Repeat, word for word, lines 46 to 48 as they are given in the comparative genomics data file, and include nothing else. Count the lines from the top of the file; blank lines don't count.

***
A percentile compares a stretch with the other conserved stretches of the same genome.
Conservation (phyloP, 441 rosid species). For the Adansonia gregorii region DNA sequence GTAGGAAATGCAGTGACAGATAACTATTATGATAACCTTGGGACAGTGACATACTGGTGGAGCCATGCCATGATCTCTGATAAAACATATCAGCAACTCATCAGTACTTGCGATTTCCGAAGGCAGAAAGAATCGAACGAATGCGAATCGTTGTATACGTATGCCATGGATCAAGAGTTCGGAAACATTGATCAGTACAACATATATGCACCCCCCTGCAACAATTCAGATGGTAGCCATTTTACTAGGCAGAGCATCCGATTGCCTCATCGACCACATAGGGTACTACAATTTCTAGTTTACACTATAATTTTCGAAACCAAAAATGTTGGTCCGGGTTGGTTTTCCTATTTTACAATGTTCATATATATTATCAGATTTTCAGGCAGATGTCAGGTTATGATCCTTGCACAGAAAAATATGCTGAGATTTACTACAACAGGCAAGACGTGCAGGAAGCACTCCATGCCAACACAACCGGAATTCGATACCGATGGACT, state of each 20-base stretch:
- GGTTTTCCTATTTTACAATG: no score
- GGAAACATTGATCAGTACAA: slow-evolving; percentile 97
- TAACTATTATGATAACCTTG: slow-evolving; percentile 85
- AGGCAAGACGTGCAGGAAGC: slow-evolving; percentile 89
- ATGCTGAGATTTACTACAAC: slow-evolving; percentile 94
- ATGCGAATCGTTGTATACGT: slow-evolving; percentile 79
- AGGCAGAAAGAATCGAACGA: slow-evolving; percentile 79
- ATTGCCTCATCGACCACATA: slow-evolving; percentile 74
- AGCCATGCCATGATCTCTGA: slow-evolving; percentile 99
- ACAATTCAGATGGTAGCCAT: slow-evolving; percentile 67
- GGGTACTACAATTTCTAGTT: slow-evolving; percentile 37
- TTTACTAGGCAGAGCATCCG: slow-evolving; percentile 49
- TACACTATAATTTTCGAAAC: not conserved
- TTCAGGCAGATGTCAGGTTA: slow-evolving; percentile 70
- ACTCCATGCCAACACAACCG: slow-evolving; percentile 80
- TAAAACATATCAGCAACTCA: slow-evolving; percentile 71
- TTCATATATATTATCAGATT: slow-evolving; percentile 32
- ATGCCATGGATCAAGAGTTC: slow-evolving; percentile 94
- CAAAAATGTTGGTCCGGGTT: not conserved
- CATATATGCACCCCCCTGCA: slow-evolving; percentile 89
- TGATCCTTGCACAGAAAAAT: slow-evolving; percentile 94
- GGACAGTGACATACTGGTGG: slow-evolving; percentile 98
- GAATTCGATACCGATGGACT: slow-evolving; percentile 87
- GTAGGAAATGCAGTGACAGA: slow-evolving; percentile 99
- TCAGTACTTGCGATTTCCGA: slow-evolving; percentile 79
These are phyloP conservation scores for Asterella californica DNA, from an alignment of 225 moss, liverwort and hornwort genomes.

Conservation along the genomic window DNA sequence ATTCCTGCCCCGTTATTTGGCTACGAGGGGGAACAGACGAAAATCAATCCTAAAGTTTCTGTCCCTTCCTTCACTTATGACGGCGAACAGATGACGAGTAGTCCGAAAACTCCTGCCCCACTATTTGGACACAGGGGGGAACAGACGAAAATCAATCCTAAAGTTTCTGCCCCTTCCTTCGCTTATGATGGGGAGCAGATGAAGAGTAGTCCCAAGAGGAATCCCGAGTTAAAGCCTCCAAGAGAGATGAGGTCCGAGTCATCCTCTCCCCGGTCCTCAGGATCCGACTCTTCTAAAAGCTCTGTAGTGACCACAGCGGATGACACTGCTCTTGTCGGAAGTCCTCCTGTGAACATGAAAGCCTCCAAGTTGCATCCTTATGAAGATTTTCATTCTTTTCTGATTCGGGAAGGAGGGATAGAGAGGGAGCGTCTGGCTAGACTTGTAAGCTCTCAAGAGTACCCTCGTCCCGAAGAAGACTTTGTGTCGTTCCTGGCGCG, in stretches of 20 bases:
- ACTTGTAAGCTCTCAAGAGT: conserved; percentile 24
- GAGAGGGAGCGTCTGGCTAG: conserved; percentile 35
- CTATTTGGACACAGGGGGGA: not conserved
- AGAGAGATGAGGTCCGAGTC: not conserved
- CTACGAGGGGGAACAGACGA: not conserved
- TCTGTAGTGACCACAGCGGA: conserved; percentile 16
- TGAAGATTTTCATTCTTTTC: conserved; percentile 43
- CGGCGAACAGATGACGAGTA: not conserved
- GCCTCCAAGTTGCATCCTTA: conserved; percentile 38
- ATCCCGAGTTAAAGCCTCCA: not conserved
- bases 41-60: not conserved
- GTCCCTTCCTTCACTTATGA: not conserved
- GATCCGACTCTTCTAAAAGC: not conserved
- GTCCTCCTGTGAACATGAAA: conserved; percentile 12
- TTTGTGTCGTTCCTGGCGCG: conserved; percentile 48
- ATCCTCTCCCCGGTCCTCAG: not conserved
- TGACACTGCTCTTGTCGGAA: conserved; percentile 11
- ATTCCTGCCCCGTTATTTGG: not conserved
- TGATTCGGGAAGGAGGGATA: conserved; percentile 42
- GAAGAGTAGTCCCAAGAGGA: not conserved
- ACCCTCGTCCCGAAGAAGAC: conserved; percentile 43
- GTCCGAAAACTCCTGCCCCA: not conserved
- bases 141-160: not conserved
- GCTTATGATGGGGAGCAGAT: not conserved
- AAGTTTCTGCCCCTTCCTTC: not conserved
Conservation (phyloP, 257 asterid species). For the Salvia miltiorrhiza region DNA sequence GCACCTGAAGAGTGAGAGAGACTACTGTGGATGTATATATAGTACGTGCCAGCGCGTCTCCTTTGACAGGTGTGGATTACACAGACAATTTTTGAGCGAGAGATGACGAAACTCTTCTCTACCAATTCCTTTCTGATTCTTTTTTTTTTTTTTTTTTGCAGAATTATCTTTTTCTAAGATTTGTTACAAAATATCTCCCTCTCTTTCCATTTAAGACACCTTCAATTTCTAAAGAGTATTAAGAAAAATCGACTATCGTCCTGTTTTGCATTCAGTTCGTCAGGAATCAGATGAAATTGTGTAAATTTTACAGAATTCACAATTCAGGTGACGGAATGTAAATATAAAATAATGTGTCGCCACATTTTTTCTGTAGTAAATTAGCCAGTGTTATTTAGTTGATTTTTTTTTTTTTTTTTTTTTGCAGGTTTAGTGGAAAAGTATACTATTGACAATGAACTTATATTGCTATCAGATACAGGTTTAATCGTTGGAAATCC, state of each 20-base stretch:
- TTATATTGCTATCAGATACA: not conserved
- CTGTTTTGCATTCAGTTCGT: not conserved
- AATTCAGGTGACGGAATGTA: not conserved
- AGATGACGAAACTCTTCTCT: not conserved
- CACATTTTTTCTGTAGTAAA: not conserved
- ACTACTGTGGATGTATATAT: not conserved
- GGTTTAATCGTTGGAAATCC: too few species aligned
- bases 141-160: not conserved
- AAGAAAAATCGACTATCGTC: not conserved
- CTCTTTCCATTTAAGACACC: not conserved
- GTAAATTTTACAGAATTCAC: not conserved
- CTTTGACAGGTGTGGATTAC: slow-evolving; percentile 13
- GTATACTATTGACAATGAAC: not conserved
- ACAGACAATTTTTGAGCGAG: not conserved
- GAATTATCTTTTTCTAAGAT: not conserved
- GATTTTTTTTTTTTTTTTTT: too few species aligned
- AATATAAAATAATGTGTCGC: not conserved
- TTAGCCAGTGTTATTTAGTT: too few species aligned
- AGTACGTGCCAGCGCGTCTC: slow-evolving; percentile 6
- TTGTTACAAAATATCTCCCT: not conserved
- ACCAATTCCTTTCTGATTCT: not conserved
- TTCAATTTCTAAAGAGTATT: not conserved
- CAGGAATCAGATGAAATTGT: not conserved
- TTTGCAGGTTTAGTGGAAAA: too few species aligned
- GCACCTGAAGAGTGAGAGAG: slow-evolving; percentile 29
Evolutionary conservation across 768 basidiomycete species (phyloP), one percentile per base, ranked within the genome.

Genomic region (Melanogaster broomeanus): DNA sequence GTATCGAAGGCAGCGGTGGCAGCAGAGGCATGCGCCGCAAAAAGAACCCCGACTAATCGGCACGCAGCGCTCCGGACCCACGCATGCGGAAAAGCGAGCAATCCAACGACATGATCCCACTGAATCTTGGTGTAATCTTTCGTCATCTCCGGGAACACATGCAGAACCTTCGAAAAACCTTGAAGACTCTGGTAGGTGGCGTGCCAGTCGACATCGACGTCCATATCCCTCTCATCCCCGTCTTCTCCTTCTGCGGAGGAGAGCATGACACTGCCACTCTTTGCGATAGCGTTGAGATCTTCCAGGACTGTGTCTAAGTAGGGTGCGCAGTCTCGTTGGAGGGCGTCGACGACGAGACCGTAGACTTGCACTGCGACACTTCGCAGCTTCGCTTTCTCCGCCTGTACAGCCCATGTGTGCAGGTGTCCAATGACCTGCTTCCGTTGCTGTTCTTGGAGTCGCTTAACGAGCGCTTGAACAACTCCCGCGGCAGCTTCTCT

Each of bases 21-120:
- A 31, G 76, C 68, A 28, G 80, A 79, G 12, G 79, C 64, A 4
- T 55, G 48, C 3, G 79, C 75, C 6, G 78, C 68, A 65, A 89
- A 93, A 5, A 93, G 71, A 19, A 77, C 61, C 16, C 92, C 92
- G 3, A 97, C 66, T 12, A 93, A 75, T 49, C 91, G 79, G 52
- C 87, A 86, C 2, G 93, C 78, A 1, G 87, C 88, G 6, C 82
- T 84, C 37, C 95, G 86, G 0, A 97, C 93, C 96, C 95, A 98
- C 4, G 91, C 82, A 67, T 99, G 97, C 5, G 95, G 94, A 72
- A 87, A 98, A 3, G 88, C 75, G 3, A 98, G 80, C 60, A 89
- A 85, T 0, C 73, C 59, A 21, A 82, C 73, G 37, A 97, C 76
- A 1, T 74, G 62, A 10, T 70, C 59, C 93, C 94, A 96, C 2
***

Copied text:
- TGACACTGCTCTTGTCGGAA: conserved; percentile 11
- ATTCCTGCCCCGTTATTTGG: not conserved
- TGATTCGGGAAGGAGGGATA: conserved; percentile 42